Israeli Prime Minister Benjamin Netanyahu defiantly vowed his country would “stand alone” if its closest ally followed through on threats to suspend arms shipments over a full-scale invasion of Rafah, where more than 1 million people have taken refuge.

Speaking after President Joe Biden’s warning sparked fury and infighting among his senior figures, Netanyahu said Israel would “fight with our fingernails” in order to pursue its proclaimed goal of eliminating Hamas — with or without the backing of the U.S., which until recent months had been in little doubt.

The rupture between the two allies comes as talks stalled in a U.S. push for a cease-fire that would head off a ground assault on Rafah. Israeli and Hamas delegations left Cairo without a deal to end the fighting in the Gaza Strip and secure the release of hostages still held in the enclave.

Biden’s threat triggered new criticism from Democratic lawmakers and voters in battleground states critical to his re-election efforts. Trump also responded, attacking Biden and Jewish Democrats.

Bodycam video released in fatal shooting of Florida airman

A Florida sheriff’s office released body camera video showing one of its deputies fatally shooting a 23-year-old Air Force airman at his off-base apartment last week. The release of the video from the Okaloosa County Sheriff’s Department comes after attorneys for the family of Senior Airman Roger Fortson alleged that the deputy burst into the wrong apartment and shot Fortson when he saw him with a gun. Fortson’s family has also said he was on a FaceTime call with his girlfriend during the encounter.

The video, which lasts just more than four minutes, begins as the deputy arrives at Fortson’s apartment complex and ends after Fortson has been shot and the deputy calls for medical assistance. At a news conference yesterday, authorities said that the deputy had not entered the wrong apartment or forced his way in, and that he twice identified himself. Here’s what else we know.

What to know before the Eurovision finals

A new Eurovision champion will be named tomorrow night after 26 countries battle it out for the annual singing competition’s top prize. Here to explain the finalists, the fanfare and more is NBC News senior desk editor Andrew Jones, who is in Malmö, Sweden, the site of this year’s contest:

If you’re a fan of glitter, pyrotechnics and quite a few shirtless backup dancers, you’ll likely already know that it’s time for Eurovision, the world’s biggest music event. Lithuanian contestant Silvester Belt may have put it best when he told us, “It’s the funniest and most awkward, cringiest and fun event in the world. I don’t think there’s anything like [it].”

Eurovision sees artists from countries across Europe (and as far away as Australia) submit original pop songs, which then get voted on by the public and juries of music experts. The favorites to win this year include Croatia (with a high-energy song about leaving the countryside for city life), Switzerland (with an anthem about the singer finding their nonbinary identity), and Ireland (with a Goth-inflected song that alternates between frantic growling and screaming and laid-back singing).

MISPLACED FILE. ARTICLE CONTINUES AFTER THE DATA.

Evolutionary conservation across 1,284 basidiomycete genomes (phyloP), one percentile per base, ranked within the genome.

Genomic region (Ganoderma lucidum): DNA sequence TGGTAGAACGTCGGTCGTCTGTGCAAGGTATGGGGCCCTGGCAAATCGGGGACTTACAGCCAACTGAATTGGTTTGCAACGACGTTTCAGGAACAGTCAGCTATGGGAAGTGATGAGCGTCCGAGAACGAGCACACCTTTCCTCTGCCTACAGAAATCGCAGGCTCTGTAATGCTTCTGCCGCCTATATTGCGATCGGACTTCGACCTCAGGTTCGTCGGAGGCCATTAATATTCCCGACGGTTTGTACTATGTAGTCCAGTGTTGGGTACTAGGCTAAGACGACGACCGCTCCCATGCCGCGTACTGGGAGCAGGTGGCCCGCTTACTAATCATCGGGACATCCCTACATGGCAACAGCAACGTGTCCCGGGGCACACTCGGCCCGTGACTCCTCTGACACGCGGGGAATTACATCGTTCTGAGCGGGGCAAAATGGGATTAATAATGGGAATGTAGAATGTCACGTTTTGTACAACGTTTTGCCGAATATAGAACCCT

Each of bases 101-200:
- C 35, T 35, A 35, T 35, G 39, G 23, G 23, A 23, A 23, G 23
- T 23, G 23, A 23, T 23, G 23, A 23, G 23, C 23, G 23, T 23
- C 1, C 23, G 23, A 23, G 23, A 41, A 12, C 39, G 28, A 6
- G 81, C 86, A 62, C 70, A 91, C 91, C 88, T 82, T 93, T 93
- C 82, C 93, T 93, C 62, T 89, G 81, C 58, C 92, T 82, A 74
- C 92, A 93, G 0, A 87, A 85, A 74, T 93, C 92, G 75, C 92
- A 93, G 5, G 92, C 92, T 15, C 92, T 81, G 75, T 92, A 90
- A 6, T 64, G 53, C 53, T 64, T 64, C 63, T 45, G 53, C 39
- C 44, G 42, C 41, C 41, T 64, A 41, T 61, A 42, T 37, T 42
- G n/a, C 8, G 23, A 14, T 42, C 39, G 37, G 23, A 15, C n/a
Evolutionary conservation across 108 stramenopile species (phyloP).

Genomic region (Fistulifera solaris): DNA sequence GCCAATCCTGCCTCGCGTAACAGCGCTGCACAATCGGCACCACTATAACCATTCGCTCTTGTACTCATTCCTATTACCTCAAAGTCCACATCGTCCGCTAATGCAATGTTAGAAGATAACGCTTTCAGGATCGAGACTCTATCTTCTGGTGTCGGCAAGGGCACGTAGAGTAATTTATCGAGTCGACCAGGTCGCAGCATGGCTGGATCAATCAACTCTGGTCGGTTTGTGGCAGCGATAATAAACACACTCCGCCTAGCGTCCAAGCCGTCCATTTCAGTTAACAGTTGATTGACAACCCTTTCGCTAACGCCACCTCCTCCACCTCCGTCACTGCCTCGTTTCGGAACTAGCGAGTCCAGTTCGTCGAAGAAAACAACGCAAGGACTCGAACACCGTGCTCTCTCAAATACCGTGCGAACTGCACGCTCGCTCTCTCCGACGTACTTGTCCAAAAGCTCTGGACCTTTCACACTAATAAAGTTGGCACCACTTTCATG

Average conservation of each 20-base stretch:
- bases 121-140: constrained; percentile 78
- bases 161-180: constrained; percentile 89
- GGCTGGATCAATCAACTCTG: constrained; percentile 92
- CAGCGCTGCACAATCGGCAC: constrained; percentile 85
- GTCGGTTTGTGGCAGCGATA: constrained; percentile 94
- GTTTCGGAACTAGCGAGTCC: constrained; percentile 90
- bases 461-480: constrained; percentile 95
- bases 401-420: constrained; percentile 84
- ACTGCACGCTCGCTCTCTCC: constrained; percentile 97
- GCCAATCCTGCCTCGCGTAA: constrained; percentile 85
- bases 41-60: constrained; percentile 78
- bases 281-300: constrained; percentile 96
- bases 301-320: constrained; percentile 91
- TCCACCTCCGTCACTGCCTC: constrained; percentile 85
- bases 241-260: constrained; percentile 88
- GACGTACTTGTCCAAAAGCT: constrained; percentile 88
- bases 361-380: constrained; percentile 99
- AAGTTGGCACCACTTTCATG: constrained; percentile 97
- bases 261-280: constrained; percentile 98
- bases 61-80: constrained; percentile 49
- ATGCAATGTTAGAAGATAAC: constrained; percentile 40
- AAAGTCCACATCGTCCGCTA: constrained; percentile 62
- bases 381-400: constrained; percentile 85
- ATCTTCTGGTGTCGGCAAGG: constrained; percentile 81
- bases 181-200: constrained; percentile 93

This year’s contest isn’t without some controversy. Some groups are calling for a boycott of the competition over Israel’s participation in the event amid its war in Gaza.

The Eurovision Grand Final is tomorrow at 3 p.m. ET. We’ll be live-blogging the whole thing at Until then, here’s what else to know, including how to vote for a winner.

Politics in Brief

‘Junk fees’ crackdown: Federal regulators are considering whether new rules are needed around credit card rewards amid allegations from the Biden administration officials that card holders might be paying more in fees and interest than their rewards and other perks are worth.  

Hunter Biden: A federal appeals court rejected Hunter Biden’s efforts to dismiss his gun case in Delaware.

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Staff Pick: The fight for the right to fertility treatments

Jacquelyne Nichols.
Jacquelyne Nichols.Megan Flanagan

After flying aircraft for the Marines, Jacquelyne Nichols left active-duty service and tried to start a family. But she struggled to conceive and she found it hard to get help with fertility treatments from the military. “It’s basically a full-time job to make sure that I’m getting what I need,” she said.

Veterans and service members may experience rates of infertility three times higher than the general population, according to one survey. The VA and the Defense Department have long covered the high cost of IVF, but veterans and service members still must prove that their infertility is related to their service, which is hard to do. NBC News’ investigative reporters explored the push to expand fertility care within the military.

Mark Schone, managing editor, NBC News Investigative Unit